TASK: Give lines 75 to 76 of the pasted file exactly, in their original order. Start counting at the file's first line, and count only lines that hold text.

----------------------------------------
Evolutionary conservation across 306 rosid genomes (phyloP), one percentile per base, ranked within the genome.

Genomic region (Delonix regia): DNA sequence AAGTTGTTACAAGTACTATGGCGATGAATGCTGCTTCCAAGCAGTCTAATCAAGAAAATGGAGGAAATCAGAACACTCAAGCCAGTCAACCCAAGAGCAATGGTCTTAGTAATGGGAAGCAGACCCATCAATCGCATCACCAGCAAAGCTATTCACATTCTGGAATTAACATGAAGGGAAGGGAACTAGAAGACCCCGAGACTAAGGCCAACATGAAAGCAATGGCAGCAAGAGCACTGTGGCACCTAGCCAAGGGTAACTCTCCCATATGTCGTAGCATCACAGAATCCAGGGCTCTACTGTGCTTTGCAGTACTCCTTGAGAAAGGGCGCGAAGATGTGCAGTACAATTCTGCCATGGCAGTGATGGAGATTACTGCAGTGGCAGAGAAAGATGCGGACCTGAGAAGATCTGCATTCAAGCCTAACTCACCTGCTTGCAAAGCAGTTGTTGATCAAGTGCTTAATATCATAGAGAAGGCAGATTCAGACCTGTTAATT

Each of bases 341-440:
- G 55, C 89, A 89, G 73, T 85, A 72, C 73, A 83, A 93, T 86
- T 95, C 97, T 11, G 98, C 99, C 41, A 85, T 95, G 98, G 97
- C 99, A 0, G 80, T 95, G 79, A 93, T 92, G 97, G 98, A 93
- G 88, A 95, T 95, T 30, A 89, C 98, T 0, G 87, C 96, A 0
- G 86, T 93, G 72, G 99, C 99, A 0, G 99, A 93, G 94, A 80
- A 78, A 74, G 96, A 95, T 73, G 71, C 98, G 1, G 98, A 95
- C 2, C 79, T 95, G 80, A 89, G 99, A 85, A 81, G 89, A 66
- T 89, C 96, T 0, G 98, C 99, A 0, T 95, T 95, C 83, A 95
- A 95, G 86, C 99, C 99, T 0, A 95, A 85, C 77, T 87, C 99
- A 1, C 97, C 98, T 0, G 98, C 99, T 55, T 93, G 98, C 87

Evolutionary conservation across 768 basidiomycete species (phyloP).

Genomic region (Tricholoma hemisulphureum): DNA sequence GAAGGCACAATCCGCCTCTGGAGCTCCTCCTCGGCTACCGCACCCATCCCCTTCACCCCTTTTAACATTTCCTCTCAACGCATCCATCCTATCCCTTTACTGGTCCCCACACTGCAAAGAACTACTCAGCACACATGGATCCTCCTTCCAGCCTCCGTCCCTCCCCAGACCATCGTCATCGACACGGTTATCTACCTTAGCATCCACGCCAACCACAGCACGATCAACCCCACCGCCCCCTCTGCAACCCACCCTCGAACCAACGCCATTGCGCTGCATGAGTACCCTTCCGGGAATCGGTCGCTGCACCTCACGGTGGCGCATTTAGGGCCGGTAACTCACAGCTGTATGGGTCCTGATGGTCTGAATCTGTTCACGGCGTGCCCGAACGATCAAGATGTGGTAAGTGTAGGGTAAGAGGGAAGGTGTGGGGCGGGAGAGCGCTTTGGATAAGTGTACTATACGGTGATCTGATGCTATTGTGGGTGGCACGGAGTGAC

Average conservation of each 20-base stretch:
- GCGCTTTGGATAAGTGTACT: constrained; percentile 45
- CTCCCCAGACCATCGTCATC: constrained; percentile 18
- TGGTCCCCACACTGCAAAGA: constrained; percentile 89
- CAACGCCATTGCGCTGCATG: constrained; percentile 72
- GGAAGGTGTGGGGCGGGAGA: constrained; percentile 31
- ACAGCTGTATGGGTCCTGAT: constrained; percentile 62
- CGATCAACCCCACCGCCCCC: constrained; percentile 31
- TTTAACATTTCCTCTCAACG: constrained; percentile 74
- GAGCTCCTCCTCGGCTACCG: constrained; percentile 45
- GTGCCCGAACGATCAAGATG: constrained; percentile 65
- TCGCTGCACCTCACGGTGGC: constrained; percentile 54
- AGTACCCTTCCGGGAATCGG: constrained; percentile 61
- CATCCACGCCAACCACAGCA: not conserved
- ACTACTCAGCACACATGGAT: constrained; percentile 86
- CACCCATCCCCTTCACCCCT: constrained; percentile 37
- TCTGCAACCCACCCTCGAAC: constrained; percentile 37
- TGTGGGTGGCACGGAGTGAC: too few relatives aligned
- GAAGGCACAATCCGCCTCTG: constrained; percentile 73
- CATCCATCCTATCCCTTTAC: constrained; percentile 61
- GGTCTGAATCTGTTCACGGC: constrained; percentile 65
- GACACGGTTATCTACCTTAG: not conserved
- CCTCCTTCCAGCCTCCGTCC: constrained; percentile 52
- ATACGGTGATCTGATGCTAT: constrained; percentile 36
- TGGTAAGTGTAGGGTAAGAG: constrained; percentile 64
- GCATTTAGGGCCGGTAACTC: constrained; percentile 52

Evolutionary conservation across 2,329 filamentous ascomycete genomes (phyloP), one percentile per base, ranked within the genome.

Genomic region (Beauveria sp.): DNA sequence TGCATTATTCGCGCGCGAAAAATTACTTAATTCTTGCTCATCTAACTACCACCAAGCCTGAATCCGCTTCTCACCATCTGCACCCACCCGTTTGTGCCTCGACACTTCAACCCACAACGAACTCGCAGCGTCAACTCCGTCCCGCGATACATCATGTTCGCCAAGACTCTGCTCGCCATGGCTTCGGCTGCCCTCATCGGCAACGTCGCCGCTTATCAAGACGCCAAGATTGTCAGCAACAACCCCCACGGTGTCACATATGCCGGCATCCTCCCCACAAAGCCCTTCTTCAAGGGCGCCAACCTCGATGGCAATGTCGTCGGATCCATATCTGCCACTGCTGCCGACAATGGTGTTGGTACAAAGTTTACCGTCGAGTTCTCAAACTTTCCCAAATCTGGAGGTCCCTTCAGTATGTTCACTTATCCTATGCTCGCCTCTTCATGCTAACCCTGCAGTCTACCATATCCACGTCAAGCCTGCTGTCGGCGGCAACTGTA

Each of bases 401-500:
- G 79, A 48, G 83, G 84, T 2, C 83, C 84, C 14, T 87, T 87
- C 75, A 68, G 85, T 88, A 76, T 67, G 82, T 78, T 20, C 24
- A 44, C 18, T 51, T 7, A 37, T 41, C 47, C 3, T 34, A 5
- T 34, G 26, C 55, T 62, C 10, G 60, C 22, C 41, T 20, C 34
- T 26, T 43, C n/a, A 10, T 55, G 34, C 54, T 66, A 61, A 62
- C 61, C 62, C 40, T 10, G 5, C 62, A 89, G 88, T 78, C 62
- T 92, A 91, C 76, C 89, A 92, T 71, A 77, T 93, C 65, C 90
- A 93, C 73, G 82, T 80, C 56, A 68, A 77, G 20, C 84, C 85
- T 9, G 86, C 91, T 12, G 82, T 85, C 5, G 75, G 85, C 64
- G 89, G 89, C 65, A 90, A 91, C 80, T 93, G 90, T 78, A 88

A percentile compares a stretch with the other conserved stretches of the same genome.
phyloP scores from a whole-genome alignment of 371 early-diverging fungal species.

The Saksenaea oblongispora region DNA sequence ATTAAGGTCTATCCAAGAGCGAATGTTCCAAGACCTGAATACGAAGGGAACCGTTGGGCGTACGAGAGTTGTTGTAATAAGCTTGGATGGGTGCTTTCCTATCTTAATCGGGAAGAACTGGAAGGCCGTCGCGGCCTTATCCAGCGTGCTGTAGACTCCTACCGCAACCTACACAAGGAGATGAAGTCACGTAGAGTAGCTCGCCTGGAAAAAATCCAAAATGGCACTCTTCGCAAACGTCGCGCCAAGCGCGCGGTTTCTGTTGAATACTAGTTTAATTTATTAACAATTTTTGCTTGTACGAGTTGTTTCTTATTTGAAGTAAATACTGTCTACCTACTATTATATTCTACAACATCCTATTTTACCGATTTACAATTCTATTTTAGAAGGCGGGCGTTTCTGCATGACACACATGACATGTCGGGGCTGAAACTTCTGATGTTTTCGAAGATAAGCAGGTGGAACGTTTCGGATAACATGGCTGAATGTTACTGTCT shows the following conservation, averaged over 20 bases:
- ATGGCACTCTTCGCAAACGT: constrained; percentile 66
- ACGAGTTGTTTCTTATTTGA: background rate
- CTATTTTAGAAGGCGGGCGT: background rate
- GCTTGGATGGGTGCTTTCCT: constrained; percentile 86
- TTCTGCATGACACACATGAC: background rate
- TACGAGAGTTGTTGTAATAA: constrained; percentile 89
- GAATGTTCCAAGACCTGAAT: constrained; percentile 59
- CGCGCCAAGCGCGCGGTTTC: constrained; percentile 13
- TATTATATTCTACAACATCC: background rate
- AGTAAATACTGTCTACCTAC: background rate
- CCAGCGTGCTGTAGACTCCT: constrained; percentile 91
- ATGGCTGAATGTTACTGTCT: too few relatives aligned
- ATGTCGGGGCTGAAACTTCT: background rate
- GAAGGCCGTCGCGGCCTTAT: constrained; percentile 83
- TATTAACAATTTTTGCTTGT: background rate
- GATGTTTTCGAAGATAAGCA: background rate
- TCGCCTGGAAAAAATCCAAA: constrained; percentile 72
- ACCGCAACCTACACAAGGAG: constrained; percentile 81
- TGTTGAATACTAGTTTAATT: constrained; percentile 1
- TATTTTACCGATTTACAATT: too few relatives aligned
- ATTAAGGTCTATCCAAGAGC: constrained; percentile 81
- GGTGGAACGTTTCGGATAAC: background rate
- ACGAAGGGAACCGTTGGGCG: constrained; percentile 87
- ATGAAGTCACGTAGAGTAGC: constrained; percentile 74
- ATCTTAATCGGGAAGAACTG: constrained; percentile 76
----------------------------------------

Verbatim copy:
- ACCGCAACCTACACAAGGAG: constrained; percentile 81
- TGTTGAATACTAGTTTAATT: constrained; percentile 1